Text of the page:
Mountain forest spring

I’m lucky.

Out of my living room I see forested mountain slopes. They are steep and, as the crow flies, only 4km away.

So I get to see, up close and personal, the seasonal changes of the forest trees.

High up on the slopes is a forest of evergreen conifers–they climb right up to the tree line, the elevation above which trees no longer grow.

Lowest on the slopes is a forest of deciduous trees–the ones that lose their leaves every winter.

In between is mountain forest of mixed deciduous and evergreen.

From this distance, I rarely see color change in the evergreen conifers.

But the deciduous, that is another story. This time of year as the new spring growth just about reaches full size–their color is a brilliant chartreuse.

As summer sets in, they become darker green and much less obvious in my vision.

I have included 3 images of that mountain forest for you to examine the difference between deciduous and evergreen in a south facing, northern Swiss Alp forest.

  1. From a distance
  2. Medium
  3. Close up

If you get into the landscape and discoveries, you might enjoy reading my recent novel, Tangier Gardens.

Liver problems?

Hepatica nobilis–portals?

Hepatica pushing up through last year’s beech leaves at 600meters above sea level in the forests just above Interlaken, Switzerland.

Still not sure about portals? Neither was CJ.

Wilderswil

Part of what keeps me going into the landscape every day is how the people in the local towns and in their agriculture integrate at the smallest scale into the larger landscape. Wilderswil is an excellent example.

From my place I took two busses and in 10 minutes I was in Wilderswil Dorf–the center of the village.

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The Bears Hotel in the center of Wilderswil–this is downtown in the village. 2,700 people live in Wilderswil which is part of the Interlaken agglomeration(24,000 pop.).

After 5 more minutes walk I was at the edge of the village on a pedestrian path known in the local dialect as a wanderweg–a way for wandering through the landscape–journeys to the unknown.

ForestJourney

Wandering along a wanderweg.

After 15 minutes in thick mixed forest, a view of the larger landscape opened before me.

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The small scale agriculture sits at the base of steep forested mountains.

SmallScalein the Mountains

The valley floor is pasture for smaller agricultural holdings. The forest begins where the slope becomes too steep for pasture.

The small scale agriculture comes right to the edge of town.

Edge of Town

This is the kind of diversity that comes from hard work and returns healthy people.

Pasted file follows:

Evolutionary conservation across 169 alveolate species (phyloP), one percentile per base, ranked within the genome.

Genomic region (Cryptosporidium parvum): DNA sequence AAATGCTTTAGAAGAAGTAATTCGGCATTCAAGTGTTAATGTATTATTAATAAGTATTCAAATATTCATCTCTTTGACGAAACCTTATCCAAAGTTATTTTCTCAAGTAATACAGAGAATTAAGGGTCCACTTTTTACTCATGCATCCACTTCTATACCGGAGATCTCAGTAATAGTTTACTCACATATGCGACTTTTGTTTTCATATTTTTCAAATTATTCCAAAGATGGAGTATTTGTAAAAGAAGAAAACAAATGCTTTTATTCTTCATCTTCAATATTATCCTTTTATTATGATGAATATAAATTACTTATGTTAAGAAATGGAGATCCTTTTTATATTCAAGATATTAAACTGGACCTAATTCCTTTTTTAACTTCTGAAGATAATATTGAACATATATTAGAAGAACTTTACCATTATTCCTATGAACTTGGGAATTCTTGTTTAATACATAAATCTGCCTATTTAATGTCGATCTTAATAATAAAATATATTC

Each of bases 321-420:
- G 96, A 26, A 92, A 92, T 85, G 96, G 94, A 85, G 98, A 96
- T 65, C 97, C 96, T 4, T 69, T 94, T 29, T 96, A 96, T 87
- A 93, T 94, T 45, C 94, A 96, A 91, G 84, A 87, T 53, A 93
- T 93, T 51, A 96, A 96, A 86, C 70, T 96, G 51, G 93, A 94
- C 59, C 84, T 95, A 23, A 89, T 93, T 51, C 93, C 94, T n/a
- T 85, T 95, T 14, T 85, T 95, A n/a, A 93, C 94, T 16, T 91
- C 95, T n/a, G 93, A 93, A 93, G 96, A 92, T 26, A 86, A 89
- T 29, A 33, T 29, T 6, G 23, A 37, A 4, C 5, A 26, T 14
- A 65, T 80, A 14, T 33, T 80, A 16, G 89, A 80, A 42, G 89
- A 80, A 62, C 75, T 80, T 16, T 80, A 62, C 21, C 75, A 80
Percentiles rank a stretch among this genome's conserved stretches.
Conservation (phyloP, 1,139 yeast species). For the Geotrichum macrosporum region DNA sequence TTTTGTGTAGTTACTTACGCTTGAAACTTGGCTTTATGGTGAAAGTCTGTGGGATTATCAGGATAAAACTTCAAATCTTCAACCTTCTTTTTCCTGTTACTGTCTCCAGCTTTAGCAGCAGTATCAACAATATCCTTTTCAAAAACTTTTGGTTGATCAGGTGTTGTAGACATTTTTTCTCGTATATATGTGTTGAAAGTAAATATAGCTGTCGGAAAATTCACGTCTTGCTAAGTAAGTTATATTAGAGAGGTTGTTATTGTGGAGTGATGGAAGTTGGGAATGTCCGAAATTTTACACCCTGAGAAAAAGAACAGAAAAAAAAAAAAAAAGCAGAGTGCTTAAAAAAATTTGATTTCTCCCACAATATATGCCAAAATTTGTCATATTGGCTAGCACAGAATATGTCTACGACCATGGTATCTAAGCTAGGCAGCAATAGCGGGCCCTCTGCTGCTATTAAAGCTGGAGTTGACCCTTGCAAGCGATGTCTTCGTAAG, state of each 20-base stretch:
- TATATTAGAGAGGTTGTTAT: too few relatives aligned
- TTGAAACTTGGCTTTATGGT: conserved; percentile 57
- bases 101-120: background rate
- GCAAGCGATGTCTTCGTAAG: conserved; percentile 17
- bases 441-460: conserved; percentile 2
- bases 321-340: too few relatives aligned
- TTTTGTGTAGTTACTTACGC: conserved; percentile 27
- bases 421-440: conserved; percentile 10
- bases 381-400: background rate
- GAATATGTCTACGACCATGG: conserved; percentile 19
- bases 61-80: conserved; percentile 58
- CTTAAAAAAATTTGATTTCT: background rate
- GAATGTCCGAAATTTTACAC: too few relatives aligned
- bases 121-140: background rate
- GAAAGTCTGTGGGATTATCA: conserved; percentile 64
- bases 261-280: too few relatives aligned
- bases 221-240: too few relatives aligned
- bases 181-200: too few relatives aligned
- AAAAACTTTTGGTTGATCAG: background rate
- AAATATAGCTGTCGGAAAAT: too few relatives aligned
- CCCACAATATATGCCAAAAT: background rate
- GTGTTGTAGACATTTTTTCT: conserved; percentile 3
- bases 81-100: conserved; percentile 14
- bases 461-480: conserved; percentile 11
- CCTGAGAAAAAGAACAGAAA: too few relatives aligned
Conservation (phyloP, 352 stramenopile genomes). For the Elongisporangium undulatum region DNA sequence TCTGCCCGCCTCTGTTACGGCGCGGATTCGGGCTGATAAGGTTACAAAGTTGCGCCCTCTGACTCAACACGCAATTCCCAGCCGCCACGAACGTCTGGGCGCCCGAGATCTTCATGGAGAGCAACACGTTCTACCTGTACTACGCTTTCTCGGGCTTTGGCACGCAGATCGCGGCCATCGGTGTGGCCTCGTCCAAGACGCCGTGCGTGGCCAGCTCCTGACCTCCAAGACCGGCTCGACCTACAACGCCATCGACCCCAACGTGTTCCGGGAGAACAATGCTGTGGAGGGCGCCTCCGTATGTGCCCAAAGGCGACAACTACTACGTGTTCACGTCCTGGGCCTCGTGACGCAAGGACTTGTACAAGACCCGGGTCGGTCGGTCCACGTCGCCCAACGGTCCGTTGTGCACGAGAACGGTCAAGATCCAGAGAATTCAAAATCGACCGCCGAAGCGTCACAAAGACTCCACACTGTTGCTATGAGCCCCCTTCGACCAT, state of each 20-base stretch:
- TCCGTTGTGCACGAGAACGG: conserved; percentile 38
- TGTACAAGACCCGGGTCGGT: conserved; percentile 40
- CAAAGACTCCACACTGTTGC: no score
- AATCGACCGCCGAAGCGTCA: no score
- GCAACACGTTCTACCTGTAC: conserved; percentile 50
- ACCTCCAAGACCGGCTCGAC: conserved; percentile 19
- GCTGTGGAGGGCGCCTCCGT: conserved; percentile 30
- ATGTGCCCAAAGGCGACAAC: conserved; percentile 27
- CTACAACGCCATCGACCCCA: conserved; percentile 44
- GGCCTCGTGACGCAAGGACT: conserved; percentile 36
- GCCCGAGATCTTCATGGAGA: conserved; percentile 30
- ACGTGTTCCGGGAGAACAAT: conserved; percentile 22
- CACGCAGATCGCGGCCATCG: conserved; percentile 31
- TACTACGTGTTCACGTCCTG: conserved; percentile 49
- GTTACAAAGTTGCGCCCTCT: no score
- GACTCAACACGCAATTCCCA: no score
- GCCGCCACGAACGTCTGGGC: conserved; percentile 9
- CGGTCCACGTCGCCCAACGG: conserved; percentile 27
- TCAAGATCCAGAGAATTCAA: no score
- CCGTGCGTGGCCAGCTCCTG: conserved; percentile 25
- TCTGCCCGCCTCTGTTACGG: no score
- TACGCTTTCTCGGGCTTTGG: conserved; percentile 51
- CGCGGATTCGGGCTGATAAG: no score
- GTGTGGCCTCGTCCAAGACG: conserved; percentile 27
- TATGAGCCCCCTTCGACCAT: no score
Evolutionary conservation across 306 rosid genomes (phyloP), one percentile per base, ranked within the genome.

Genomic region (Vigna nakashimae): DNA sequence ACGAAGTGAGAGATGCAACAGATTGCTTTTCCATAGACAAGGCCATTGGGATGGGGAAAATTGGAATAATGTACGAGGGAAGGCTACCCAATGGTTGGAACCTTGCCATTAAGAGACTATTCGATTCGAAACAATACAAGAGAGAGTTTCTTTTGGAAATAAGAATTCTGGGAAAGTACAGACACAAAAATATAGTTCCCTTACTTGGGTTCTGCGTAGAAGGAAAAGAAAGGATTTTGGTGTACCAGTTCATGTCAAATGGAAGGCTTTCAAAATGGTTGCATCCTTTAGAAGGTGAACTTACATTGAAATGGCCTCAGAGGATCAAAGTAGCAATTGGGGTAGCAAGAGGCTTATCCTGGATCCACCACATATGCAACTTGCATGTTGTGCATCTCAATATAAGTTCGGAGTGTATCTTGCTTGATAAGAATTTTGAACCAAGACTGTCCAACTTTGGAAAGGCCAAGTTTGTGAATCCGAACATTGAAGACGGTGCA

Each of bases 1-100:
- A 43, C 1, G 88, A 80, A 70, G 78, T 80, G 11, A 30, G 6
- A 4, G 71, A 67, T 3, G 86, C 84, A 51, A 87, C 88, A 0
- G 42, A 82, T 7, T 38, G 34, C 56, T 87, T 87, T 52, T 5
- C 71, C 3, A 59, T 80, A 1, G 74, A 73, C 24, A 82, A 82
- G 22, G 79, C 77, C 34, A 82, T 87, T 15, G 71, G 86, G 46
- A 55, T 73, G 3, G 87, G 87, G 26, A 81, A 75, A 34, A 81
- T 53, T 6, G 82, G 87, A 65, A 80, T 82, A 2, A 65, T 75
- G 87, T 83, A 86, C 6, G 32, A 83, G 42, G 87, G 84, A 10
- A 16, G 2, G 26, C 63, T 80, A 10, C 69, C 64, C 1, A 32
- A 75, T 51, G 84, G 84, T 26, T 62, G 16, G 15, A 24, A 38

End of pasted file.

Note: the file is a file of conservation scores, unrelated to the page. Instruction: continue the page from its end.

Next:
The town people use every imaginable way to bring practical plants, gardens and small scale agriculture right to their doorstep.

Integrating

These are typical throughout the village–the owners encourage nature right up to their front door.

This last black and white photo, taken in 1952, shows Wilderswil at the mouth of the Saxeten Valley and river. This valley, while never gaining the reputation of the Lauterbrunnen and Grindelwald Valleys, has undeniable drama and magnificent landscape setting. These are the Berner Oberland.

1952

By Werner Friedli – This image is from the collection of the ETH-Bibliothek and has been published on Wikimedia Commons as part of a cooperation with Wikimedia CH. Corrections and additional information are welcome., CC BY-SA 4.0, https://commons.wikimedia.org/w/index.php?curid=59858775

Want to take a walk?

Some days it is hard to get up from the computer.

Other days it is hard to take my eyes off my mobile.

Well, today it is time to take a walk for walk’s sake.

Take a walk?

Uphill? I’ll give it a try. But how far?

Do it!

Is it clear yet?

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I see the light.

That’s right. The ‘magic light’ that travels from the sun 93 million miles through ‘space’ and supplies an ‘energy’ to plants which in turn then support every living animal and human on this planet. Is that not amazing? Is that not magic? Or is that science?

Travels 93 million miles and still has enough power to feed this entire planet? And we think we can control that? Am I missing something?

Forests, Dreams and Fairytales

Forests and Dreams (1)

Have you ever been where black forests white, only to feel winter pushing at the edge, unleashing colored dreams?

These are the forests of fairytales. Forests, where blacks and whites dissolve…into the always gray, always shady dreams…or do they?

Color or gray, dreams invariably have misty, shapeshifting edges where certainty and uncertainty jostle. And the fairytales? Were they once dreams, or…?

Squeezed at the edge

In my last post, I referred to winter towns squeezed between the mountains and the lake at the shore line. Upon closer examination, they are not squeezed–they just fit. Like we’d all like to fit…and not be squeezed, not be forced.

Squeezed

I think, winter spring, summer or fall, I would have fun walking this village, don’t you agree?

Head in the clouds

Clouds gently drift into and pause in places we humans can not easily access.

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I’d rather have my head in the clouds than my face in the mask.

What is freedom? What is science? What is clear? What is certain?